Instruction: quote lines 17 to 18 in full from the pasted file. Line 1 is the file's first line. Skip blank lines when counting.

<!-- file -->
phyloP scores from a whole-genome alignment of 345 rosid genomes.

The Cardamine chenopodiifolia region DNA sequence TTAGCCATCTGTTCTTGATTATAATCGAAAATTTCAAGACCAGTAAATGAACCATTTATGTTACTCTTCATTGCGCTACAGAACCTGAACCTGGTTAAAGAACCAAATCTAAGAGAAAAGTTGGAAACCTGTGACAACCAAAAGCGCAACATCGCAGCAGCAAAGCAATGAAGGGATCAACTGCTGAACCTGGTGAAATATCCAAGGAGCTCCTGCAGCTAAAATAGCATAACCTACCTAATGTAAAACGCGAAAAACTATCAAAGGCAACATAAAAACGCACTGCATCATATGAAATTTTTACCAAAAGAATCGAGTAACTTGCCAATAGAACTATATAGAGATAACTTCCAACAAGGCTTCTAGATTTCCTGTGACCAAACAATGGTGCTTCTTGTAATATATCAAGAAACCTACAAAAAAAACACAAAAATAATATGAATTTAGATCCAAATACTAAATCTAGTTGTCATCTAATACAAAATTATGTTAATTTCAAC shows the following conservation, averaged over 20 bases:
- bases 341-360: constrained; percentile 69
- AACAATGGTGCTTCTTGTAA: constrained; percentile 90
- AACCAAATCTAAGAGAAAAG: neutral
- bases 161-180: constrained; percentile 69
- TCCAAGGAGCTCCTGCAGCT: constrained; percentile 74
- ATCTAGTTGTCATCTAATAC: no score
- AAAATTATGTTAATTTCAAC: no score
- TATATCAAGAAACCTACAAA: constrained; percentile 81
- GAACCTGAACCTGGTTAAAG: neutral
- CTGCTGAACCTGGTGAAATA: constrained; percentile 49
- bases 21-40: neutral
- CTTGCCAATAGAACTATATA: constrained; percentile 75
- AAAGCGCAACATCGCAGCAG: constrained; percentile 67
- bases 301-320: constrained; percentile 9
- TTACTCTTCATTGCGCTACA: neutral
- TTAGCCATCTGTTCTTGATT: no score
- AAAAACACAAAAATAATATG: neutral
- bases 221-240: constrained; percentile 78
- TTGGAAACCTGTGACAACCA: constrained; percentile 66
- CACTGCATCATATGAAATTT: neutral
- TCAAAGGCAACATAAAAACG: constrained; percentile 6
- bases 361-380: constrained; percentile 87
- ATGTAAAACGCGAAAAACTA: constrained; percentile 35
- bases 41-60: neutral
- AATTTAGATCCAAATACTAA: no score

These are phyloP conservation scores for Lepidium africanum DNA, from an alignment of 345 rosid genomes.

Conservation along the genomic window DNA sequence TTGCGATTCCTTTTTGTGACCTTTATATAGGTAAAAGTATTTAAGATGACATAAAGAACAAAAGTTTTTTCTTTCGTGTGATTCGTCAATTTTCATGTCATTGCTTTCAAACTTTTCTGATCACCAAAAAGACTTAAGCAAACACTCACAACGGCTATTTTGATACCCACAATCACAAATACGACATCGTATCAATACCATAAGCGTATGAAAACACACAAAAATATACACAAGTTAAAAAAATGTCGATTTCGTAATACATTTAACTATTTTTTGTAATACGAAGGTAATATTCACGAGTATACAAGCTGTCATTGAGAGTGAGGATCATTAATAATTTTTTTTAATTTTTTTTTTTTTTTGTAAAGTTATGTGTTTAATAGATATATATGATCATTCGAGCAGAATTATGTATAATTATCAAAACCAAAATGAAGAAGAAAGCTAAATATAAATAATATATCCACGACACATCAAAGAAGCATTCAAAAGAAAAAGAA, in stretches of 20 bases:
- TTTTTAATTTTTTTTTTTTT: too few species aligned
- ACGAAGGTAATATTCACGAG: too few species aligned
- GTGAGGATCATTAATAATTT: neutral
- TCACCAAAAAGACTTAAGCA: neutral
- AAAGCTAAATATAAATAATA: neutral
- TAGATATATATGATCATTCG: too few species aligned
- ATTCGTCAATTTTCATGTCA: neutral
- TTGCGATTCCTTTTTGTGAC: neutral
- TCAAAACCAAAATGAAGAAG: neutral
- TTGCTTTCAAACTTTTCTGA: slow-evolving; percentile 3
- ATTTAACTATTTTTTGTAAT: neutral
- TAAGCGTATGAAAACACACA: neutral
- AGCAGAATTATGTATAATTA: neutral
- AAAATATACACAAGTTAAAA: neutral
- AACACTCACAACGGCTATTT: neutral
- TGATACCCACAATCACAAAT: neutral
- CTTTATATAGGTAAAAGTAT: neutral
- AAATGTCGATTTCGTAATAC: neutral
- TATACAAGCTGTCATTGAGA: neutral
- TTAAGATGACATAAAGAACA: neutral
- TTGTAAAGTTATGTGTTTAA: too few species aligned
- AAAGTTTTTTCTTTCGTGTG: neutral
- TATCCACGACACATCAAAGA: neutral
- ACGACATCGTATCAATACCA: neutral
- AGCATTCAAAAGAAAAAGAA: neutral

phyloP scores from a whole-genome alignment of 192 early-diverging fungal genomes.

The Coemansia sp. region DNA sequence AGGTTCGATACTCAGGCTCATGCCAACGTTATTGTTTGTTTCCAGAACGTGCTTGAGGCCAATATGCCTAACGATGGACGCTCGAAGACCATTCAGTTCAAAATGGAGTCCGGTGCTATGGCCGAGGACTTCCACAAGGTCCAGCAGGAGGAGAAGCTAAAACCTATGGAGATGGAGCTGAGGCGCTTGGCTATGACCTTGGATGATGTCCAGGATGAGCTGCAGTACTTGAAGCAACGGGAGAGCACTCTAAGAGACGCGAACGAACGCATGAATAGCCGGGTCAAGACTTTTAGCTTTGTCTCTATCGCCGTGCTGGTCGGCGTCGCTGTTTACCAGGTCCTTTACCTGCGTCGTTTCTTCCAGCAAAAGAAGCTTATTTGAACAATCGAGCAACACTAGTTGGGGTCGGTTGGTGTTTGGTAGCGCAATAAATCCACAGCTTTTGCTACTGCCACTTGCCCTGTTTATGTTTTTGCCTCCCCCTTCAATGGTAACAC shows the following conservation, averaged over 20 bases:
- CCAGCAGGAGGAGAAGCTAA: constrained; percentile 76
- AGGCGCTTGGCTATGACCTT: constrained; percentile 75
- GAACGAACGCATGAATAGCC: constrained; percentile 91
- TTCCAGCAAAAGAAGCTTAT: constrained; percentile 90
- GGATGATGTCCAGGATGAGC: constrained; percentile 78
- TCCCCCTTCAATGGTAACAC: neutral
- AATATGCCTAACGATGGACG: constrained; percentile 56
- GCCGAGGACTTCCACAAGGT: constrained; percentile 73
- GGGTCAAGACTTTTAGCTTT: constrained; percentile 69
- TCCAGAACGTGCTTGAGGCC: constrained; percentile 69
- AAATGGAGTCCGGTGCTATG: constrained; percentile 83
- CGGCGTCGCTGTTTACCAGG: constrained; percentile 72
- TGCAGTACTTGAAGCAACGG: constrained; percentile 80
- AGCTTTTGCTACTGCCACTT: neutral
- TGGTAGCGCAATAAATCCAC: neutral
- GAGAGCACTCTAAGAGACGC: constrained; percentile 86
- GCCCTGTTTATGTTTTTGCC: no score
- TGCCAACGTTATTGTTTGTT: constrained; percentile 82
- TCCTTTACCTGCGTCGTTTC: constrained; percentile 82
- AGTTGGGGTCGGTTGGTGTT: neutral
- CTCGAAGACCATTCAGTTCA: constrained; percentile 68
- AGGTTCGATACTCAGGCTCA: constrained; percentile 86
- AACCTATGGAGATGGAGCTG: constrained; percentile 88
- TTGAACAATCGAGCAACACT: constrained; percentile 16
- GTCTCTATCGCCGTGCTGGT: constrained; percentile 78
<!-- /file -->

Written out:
- TTACTCTTCATTGCGCTACA: neutral
- TTAGCCATCTGTTCTTGATT: no score